Mennonites have commonly used the standard Bible translations as used in their countries, German—Martin Luther, English—King James, Netherlands—the Statenvertaling, etc. They did not use distinctive translations or make or publish their own translations, with certain exceptions as follows:
- In 1527 Hans Denck and Ludwig Haetzer, spiritualistic Anabaptists, translated the Old Testament Prophets out of the Hebrew, first edition 1527 in Worms (12 editions in rapid succession at Worms, Augsburg, and Hagenau) which antedated Luther’s Old Testament translation and was used by him and the Zürich translators (see Worms Prophets).
- The Zürich complete Bible translation (1524-1529) printed by the Zürich firm of Froschauer, originally the Luther text with slight divergence except for the Prophets which used the Denck-Haetzer translation, gradually became more divergent from the Luther Bible and thus more distinctive. Strangely the Froschauer Bibles and New Testaments became very popular with the Swiss Brethren and continued to be used by them after they went out of use in the Swiss Reformed Church. Beginning in 1588 repeated reprints of the older editions were made in Basel for the Swiss Anabaptists, which became known as Täufertestamente, and were even forbidden by the Bernese authorities, who did their best to destroy them and prevent their reprinting. A reprint of the Froschauer New Testament was made in 1787 at Ephrata, Pennsylvania, for the Mennonites of that region.
- The Biestkens Bible so called after the Mennonite printer of Emden, Nicolaes Biestkens, though not a Mennonite translation, was actually published for Mennonites beginning in 1560 and up to 1723 reprinted at least 27 times, with 64 New Testament editions, a total of almost 100 editions. Previously in 1556 the Mennonites used, in opposition to the new translation provided by the Reformed Church, the Bible printed by Mierdemans and the New Testament of Mattheus Jacobssoon of 1556 (reprinted 1558, 1559, 1562). Before 1554 an Anabaptist printer published in Lübeck a Bible which was a combination of the Luther and Dutch translations with a concordance from the Zürich Bible. The printer continued his work at Wüstenfelde (see C. Krahn, Menno Simons, Karlsruhe, 1936, 84ff.). The Statenvertaling displaced the Biestkens Bible among the Mennonites in the first half of the 18th century. For the West Prussian Mennonites a special edition of the Biestkens Bible was published in Schottland, a suburb of Danzig, in 1598, called the Schottland Bible. It was, however, printed in Haarlem, Holland, by Gilles Rooman.
- Modern Mennonites have not taken part in Bible translation work except in a few cases on mission fields. The greatest of these is the translation of the entire Bible into Javanese (1888-1892) on commission of the British and Foreign Bible Society by the Mennonite missionary Pieter Jansz, which has become the most widely used Javanese translation, and resulted in a decoration for Jansz by the Dutch government.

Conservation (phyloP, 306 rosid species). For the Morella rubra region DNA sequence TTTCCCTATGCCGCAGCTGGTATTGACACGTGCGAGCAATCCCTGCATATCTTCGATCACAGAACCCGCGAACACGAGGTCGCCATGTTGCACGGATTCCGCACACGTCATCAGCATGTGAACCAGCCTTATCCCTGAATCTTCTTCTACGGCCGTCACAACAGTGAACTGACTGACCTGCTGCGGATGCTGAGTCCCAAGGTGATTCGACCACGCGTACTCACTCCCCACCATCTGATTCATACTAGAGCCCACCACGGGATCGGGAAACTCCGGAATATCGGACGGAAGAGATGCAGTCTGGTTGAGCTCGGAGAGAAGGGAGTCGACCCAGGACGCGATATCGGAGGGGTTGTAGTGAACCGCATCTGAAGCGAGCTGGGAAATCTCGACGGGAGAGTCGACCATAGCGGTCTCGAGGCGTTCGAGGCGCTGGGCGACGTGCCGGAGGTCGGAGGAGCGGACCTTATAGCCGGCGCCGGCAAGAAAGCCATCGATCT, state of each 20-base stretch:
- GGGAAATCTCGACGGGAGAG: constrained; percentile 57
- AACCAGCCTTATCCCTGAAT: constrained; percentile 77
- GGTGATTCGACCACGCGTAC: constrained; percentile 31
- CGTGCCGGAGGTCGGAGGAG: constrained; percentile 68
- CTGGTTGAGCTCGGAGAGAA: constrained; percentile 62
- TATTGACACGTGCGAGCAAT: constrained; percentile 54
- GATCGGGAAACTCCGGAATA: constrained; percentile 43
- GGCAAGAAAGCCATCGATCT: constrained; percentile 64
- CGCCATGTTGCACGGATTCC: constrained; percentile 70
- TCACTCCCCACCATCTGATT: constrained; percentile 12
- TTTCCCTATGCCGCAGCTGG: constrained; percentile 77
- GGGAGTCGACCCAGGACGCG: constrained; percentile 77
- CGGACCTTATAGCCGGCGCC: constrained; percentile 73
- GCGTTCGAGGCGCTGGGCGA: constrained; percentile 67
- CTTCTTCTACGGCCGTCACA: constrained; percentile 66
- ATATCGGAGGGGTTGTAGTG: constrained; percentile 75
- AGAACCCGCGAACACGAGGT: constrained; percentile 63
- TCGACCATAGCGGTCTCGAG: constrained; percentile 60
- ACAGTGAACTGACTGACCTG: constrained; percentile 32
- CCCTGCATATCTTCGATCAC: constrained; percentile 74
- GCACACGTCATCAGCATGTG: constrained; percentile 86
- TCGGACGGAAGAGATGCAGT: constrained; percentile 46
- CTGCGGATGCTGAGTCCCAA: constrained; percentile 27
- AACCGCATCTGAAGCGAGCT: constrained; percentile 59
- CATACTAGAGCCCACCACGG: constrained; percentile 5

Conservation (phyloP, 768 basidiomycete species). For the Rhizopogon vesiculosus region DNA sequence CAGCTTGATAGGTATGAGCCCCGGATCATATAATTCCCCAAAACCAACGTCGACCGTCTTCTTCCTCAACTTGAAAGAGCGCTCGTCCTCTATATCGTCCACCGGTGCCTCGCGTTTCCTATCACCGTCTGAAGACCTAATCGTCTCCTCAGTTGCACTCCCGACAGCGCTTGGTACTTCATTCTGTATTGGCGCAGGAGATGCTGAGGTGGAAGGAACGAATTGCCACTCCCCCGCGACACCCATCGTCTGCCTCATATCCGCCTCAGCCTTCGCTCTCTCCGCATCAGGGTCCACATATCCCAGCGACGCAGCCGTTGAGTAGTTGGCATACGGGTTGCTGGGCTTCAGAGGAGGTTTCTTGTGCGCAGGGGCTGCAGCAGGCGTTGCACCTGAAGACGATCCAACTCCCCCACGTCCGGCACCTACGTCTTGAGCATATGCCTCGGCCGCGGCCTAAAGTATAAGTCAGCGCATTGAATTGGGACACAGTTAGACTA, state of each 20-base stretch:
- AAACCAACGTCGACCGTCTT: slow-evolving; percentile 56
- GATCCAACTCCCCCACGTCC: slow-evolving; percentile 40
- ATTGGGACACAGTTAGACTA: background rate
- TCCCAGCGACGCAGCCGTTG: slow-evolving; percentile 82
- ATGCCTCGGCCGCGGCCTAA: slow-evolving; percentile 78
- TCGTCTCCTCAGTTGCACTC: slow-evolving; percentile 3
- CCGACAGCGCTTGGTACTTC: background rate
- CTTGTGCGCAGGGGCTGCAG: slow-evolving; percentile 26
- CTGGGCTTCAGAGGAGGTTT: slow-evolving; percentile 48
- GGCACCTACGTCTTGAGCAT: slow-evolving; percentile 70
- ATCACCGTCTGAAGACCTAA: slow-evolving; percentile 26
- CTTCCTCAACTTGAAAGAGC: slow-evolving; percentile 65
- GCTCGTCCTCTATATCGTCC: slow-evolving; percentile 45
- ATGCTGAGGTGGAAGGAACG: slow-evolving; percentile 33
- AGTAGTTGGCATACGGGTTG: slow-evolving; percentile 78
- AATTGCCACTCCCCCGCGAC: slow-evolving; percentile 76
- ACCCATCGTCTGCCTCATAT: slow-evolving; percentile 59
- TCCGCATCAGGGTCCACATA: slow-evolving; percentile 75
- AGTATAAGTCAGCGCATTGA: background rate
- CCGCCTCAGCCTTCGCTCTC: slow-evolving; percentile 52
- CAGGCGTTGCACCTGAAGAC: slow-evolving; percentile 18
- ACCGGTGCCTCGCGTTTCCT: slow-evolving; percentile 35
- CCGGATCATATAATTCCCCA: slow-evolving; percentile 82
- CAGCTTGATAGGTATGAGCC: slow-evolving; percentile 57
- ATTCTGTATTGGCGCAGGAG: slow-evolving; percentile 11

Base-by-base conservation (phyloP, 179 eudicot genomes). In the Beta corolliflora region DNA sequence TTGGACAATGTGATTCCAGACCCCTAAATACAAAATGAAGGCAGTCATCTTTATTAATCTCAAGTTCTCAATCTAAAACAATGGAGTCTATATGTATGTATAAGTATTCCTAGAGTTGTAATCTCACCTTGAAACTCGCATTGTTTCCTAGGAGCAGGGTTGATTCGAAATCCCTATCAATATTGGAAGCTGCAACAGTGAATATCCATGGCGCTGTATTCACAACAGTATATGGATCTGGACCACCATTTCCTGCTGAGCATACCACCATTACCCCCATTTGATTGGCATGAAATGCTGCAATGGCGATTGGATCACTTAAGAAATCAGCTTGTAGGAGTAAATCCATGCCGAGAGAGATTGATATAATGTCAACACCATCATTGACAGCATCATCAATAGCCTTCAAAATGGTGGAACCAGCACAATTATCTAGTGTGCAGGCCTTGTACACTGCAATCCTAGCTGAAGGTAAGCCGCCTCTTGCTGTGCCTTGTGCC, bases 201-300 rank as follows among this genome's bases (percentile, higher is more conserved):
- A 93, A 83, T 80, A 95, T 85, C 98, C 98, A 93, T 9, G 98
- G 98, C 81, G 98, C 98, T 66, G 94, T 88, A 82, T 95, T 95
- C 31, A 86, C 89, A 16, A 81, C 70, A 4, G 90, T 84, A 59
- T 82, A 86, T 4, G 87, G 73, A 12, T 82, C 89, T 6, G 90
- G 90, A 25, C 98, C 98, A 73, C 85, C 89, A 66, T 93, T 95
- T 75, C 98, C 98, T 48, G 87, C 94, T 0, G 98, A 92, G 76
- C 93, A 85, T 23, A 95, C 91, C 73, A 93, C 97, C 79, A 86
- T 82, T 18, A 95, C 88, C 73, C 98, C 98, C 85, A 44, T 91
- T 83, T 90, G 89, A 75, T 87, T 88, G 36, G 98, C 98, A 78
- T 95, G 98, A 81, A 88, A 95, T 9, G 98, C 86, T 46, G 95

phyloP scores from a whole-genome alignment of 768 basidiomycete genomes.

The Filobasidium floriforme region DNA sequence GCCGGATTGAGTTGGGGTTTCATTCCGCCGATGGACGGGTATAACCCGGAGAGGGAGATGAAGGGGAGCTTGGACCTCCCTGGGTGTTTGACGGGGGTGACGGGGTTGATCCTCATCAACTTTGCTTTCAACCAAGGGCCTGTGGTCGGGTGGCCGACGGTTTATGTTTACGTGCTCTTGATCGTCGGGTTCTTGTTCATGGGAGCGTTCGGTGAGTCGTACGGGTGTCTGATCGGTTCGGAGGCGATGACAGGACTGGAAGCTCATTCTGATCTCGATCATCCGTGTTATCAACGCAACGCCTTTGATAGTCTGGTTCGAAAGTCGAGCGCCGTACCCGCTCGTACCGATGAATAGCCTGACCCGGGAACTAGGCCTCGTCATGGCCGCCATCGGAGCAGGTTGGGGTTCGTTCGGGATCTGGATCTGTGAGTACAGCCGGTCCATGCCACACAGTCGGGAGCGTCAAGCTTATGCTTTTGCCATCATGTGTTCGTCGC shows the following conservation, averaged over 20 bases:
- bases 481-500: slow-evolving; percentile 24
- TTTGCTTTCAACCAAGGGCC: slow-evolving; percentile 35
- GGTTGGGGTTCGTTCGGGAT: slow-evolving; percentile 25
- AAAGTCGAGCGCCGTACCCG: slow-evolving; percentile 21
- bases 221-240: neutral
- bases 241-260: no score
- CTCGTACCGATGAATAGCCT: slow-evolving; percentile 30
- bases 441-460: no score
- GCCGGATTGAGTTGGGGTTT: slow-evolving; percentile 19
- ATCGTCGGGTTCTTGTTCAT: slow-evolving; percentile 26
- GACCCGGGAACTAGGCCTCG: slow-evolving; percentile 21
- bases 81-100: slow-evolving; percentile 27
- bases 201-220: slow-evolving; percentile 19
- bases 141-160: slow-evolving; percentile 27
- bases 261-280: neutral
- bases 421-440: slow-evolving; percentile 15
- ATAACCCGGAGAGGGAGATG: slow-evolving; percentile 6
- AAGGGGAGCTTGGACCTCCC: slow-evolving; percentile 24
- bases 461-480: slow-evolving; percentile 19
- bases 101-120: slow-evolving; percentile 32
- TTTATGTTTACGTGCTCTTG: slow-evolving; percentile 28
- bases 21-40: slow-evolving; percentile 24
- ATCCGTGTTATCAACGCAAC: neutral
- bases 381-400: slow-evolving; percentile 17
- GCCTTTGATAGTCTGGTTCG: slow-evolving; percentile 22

Portions of the New Testament were translated into the Hopi Indian language by General Conference Mennonite Church missionaries. The entire New Testament, published by the American Bible Society in 1934, and parts of the Old Testament (printed in 1926) were translated into the Cheyenne Indian language by Rodolphe Petter (General Conference Mennonite mission field in Montana). Agnes Sprunger, a Mennonite missionary under the Congo Inland Mission, an American Mennonite Mission Board, translated the New Testament into the Kipende language (a tribe in the Congo), which was published in 1935. Mennonite missionaries collaborated in the translation of the New Testament into the Kikwango language (a tribe in the Congo), the major part of this work having been done by Ernestina Janzen (Mennonite Brethren). This translation was published by the American Bible Society in 1950. Missionary G. B. Giesbrecht of the "Light to the Indians" Mission (Mennonite Brethren) in the Paraguayan Chaco, has translated the Gospel of Matthew and portions of other Gospels into the Lengua Indian dialect of that region.
A modern Dutch translation of the New Testament was made by the Mennonite minister G. Vissering (Amsterdam, 1854), of the Psalms and Lamentations by the Mennonite minister Johannes Dyserinck, but neither has been widely used. The modern translation of the New Testament by H. Bakels (Amsterdam, 1908), however, has gone through three editions.
Hege, Christian and Christian Neff. Mennonitisches Lexikon, 4 vols. Frankfurt & Weierhof: Hege; Karlsruhe; Schneider, 1913-1967: v. I, 217.
Krahn, Cornelius. Menno Simons (1496-1561) ein beitrag zur geschichte und theologie der taufgesinnten. Karlsruhe i.B.: H. Schnieder, 1936: 84 ff.
|Author(s)||Harold S. Bender|
|Nanne van der Zijpp|
Cite This Article
Bender, Harold S. and Nanne van der Zijpp. "Bible Translations." Global Anabaptist Mennonite Encyclopedia Online. 1953. Web. 16 Jan 2018. http://gameo.org/index.php?title=Bible_Translations&oldid=91110.
Bender, Harold S. and Nanne van der Zijpp. (1953). Bible Translations. Global Anabaptist Mennonite Encyclopedia Online. Retrieved 16 January 2018, from http://gameo.org/index.php?title=Bible_Translations&oldid=91110.
Adapted by permission of Herald Press, Harrisonburg, Virginia, from Mennonite Encyclopedia, Vol. 1, pp. 333-334. All rights reserved.
©1996-2018 by the Global Anabaptist Mennonite Encyclopedia Online. All rights reserved.